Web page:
But in Brownsville, which bears a disproportionate burden because of its proxmity to Mexico, the problem is more real. "We will continue to do all we can for people," schools superintendent Besterio said, "But we ask for help. . . . The door is open now and there is no way to close it."

Even in Brownsville, the numbers do not appear overwhelming. In a school district of 29,000 students, Besterio said, there were 810 children of illegal aliens in attendance as of June 2.

There were also about 1,400 children of legal aliens.

No one is certain how many children come across the border from neighboring Matamoros to attend the Brownsville schools using phony American addresses.

Besterio says he has no way to predict how many more children there will be this fall as a result of the court decision. "It could be 800, it could be 8,000," he said. "Your guess is as good as mine."

The Brownsville district is one of the poorest in the state. "It's a matter of the poorest of the poor educating the even poorer," Uribe said.

The district's $57 million budget is straining to keep up with the growing numbers of students arriving each year. Besterio said the district is building a new classroom every 15 days this summer to meet the demand.

He estimates it costs $1,575 to educate a child, not counting construction costs, and adds that the continual arrival of illegal aliens is disruptive. "Every time a new one arrives, a teacher has to stop what he's doing to help," he said.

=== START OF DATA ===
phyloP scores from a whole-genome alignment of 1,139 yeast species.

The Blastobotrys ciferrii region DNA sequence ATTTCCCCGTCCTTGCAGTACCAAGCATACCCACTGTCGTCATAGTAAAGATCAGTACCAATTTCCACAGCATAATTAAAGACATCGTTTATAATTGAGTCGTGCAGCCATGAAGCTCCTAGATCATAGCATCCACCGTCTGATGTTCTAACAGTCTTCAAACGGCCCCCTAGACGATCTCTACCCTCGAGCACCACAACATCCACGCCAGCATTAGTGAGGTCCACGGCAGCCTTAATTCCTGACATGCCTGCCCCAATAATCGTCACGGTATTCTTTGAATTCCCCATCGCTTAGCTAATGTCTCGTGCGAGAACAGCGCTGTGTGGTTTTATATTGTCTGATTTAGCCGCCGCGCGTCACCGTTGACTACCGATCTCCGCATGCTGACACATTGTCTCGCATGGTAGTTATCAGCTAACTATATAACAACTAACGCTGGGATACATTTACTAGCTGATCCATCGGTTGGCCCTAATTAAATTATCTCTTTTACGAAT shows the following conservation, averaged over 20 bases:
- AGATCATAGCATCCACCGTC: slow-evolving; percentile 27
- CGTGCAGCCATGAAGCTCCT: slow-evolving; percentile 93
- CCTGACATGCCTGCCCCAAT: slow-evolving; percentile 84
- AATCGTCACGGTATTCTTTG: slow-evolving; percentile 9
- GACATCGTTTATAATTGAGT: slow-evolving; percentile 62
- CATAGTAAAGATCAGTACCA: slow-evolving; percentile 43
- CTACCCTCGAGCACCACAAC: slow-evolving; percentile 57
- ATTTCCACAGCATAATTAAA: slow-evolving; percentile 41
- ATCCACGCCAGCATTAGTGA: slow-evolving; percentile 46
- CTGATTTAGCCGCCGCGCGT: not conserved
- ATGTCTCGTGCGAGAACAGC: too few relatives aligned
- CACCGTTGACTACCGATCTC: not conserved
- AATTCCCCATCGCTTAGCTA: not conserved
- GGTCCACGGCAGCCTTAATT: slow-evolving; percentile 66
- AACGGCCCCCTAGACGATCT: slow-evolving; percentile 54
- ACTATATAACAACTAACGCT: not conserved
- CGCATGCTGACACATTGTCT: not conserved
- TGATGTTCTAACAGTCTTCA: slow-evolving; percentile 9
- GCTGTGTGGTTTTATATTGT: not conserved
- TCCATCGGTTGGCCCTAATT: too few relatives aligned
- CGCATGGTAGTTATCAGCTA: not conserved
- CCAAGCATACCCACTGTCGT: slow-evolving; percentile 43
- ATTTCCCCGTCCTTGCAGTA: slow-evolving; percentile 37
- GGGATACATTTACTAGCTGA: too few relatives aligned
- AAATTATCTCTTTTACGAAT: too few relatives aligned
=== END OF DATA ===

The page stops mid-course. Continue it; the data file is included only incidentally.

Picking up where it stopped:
Besterio and Uribe are sensitive to charges that they were working against their own people by supporting the now unconstitutional Texas law.

"Think how I feel," Besterio said. "I'm a Mexican American. People say why are you against your people. Well, I'm an American. I was born and raised here. The federal government made me a Mexican American."

What Besterio is seeking now is help from Washington in the form of federal aid. So far there has been little response.

Rep. E (Kika) De La Garza (D-Tex.), has introduced legislation calling for a three-year program of aid to districts which have a high concentration of children of undocumented workers. A second day of hearings on it may be held in early August. In the Senate, Sen. John G. Tower (R-Tex.), is preparing his own bill to help alleviate the financial strain on districts like Brownsville's.

Ronald Reagan came through Brownsville during the 1980 presidential campaign, and Besterio buttonholed him to explain his view of the problem. In October, 1980, Besterio received a letter from the candidate.

"I am disturbed that the Carter administration has allowed this problem to become a burden to your district's taxpayers," Reagan wrote. "You have my assurance that if I am elected president of the United States, your problem will be carefully reviewed."

So far there is no sign of White House support. "It's hard to get people to listen to you," Uribe said. "Now that it's gotten nationwide attention, maybe it will [be different.] But I'm not very hopeful."